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More Colleges, States Back Legal Action over Foreign Student Rule

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More colleges and state officials are taking legal action against the Trump administration's new restrictions on international students. They say the new policy harms students' safety and forces schools to reconsider their plans for the fall.

Sixteen states and Washington, D.C. joined Massachusetts in a legal action brought last week in federal court in Boston against the rule.

Lawsuits were also brought by Johns Hopkins University and the state of California. The University of California system has said it also plans to take legal action.

The efforts support Harvard University and the Massachusetts Institute of Technology in the legal case against U.S. Immigration and Customs Enforcement (ICE). More than 200 universities have signed legal briefs supporting the case against ICE.

Under the new ICE rule, international students must take at least some of their college classes in person, transfer to U.S-based schools with in-person classes or leave the country. They will have to leave the U.S. even if a health emergency forces their classes online later in the school year. And the government will reject visa requests from international students at colleges or universities that only offer classes online.

A judge is set to begin hearing arguments in the case Tuesday. If the judge does not suspend the rule, colleges across the U.S. will have until Wednesday to notify ICE if they plan to be fully online this fall.

In this file photo a general view of Harvard University campus is seen on April 22, 2020 in Cambridge, Massachusetts.
In this file photo a general view of Harvard University campus is seen on April 22, 2020 in Cambridge, Massachusetts.

What does ICE say?

The Department of Homeland Security and ICE say the policy is backed by existing law. The law bans foreign students from taking all of their classes online while in the U.S.

In a court brief filed on Monday, the agencies said ICE suspended the rule in March because of the coronavirus crisis. But it told universities that the temporary rule was subject to change.

ICE says the rule is "a measured transition to begin a move toward reopening schools and allowing students to return to classrooms."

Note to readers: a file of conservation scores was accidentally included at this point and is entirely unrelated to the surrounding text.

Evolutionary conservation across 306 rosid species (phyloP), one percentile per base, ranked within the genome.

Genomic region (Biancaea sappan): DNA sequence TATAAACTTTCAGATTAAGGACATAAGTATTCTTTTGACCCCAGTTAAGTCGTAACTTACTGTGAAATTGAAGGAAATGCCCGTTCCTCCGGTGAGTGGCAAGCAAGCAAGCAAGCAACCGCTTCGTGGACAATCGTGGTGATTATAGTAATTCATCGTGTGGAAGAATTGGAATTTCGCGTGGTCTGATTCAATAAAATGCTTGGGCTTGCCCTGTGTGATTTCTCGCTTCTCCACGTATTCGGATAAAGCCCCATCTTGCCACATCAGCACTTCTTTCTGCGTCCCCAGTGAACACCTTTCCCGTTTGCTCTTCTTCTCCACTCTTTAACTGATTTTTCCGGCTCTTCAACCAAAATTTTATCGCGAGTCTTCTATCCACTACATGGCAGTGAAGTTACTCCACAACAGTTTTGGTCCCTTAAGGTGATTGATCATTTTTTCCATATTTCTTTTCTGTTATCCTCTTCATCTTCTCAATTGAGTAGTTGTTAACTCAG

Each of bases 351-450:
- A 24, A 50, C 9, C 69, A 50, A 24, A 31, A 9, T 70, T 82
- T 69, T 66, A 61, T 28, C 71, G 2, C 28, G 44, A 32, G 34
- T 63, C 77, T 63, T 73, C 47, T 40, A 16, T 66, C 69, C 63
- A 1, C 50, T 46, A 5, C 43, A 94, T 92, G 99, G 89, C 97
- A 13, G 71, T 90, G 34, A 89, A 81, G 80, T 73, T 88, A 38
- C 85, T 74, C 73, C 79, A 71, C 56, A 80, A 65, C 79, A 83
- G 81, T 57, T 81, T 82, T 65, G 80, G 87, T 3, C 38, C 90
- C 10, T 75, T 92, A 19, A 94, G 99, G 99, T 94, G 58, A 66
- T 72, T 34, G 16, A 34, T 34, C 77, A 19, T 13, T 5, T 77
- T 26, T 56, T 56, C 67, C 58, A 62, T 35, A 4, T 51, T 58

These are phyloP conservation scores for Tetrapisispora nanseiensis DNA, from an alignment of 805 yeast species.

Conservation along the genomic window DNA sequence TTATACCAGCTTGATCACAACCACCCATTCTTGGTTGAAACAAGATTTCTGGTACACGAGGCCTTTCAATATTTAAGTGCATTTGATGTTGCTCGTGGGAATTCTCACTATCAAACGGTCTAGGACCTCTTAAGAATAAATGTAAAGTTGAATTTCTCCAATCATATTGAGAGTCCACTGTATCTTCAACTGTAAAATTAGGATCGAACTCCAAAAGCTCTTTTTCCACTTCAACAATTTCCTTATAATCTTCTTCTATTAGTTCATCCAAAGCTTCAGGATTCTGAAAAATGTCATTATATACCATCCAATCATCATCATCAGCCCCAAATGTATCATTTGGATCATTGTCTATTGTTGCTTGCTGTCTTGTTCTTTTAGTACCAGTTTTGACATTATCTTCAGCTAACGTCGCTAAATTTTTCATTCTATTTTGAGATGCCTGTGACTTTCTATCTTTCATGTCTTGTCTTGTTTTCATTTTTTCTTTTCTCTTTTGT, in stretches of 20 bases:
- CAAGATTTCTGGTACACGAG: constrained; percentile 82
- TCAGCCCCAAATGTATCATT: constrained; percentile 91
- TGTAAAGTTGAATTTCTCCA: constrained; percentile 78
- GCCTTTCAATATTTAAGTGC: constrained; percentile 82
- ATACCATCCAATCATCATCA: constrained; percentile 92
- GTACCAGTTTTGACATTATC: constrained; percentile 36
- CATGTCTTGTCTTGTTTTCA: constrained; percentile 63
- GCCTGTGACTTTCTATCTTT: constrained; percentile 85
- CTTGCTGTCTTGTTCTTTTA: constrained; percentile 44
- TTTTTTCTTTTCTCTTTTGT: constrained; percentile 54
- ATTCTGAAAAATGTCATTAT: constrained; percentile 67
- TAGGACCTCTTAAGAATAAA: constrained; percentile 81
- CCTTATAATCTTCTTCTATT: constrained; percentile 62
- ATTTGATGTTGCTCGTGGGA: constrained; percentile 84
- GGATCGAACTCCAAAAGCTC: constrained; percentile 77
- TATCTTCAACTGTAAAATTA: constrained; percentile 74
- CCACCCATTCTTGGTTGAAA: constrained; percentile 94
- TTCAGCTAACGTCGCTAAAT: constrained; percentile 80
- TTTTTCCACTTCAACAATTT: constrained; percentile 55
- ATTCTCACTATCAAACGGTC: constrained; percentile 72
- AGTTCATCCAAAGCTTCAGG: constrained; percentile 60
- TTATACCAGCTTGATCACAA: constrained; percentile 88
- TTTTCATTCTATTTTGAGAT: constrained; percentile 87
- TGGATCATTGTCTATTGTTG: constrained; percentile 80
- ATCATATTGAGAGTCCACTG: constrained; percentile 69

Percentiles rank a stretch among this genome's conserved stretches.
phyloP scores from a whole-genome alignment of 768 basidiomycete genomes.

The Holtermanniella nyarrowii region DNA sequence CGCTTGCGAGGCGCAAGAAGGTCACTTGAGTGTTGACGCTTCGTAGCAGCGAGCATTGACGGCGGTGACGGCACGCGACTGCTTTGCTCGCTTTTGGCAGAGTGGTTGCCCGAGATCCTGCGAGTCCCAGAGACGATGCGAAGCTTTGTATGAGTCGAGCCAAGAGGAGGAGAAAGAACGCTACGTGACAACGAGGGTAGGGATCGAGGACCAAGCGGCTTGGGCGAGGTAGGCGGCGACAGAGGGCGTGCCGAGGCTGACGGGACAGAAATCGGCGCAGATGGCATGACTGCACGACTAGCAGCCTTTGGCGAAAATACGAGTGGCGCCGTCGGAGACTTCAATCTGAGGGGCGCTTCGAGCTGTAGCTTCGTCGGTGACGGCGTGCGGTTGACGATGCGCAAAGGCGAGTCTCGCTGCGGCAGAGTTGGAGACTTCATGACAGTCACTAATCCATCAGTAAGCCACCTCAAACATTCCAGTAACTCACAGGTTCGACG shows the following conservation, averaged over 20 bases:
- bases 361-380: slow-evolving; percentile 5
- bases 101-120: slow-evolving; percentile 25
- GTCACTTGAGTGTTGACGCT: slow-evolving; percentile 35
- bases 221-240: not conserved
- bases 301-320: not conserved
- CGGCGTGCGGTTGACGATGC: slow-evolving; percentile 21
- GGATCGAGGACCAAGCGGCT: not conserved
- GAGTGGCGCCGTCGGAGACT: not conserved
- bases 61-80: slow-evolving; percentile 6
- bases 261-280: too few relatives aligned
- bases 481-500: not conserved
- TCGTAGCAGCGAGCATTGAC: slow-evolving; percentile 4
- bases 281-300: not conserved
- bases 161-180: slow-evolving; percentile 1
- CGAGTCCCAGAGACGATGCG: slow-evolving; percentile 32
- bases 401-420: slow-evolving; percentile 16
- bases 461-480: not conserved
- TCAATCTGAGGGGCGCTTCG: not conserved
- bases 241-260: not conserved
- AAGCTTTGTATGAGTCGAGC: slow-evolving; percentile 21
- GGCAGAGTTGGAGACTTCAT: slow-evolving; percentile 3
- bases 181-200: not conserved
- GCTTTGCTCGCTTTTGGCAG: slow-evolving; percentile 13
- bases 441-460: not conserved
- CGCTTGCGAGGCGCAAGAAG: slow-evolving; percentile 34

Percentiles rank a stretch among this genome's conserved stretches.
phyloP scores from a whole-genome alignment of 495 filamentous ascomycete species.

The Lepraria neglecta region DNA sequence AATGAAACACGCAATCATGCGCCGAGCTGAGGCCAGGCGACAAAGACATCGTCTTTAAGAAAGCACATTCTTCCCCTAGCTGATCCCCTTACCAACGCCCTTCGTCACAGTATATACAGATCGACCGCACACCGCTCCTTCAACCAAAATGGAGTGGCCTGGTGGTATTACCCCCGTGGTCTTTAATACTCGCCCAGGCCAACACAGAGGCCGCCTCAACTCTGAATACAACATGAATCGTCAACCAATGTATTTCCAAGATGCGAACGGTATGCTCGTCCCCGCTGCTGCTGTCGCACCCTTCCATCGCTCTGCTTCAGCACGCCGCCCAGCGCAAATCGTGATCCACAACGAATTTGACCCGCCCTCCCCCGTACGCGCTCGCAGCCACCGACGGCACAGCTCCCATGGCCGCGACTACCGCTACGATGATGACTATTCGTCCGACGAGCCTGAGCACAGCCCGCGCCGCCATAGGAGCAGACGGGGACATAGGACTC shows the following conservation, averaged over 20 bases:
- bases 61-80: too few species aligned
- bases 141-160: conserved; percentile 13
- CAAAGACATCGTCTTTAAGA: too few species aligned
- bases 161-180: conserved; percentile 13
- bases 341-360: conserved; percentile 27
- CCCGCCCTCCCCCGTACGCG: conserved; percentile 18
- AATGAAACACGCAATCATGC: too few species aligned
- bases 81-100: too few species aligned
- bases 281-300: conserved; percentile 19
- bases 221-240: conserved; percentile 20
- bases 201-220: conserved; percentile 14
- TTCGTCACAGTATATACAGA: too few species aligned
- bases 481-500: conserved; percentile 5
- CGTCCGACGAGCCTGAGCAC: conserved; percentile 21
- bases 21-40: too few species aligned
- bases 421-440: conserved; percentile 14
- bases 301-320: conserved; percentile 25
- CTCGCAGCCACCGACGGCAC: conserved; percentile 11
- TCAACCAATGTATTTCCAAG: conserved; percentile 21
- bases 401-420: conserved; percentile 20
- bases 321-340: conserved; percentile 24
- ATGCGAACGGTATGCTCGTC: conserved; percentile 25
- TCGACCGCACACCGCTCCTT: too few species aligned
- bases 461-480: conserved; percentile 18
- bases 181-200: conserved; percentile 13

A group of 59 universities submitted their own legal brief in the case. They say the new rule forces schools across the nation to "choose between opening their campuses regardless of the public health risks, or forcing their international students to leave the country."

The group includes other Ivy League universities and schools like Stanford and Duke. Those schools have more than 213,000 international students.

"These students are core members of our institutions," the schools wrote. "They make valuable contributions to our classrooms, campuses and communities — contributions that have helped make American higher education the envy of the world."

The colleges are asking the court to block the rule as quickly as possible. They say it has been used to turn students away. A DePaul University student was prevented from entering the U.S. after arriving in San Francisco last week. And Harvard previously said one of its students from Belarus was turned away from a flight at an airport in the capital Minsk.

A different group of 180 colleges told the federal court in Boston that they were "blindsided" by the policy.

The group, known as the Presidents' Alliance on Higher Education and Immigration, said the March 13 guidance from ICE had permitted online education for foreign students "for the duration of the emergency." They point to information suggesting the number of new coronavirus cases in the U.S. is higher now than it was in March.

"All seem to agree the emergency remains ongoing, but ICE's policy has inexplicably changed," the group wrote.

The alliance also says colleges and communities risk losing millions of dollars over the new visa policy. Northern Virginia Community College, for example, estimates it could lose nearly $10 million in tuition from foreign students. And New York City says international students bring in more than $3 billion per year.

I'm Jonathan Evans.

The Associated Press reported this story. Hai Do adapted it for Learning English. Bryan Lynn was the editor.

Words in This Story

transfer – v. to move from one school to another

transition – n. the change from one condition to another

allow – v. permit

contribution – n. the act of giving something

envy – n. something that cause desire

blindside – v. to surprise or shock

duration – n. the length of time that something lasts or exists

inexplicably – adv. not able to understand

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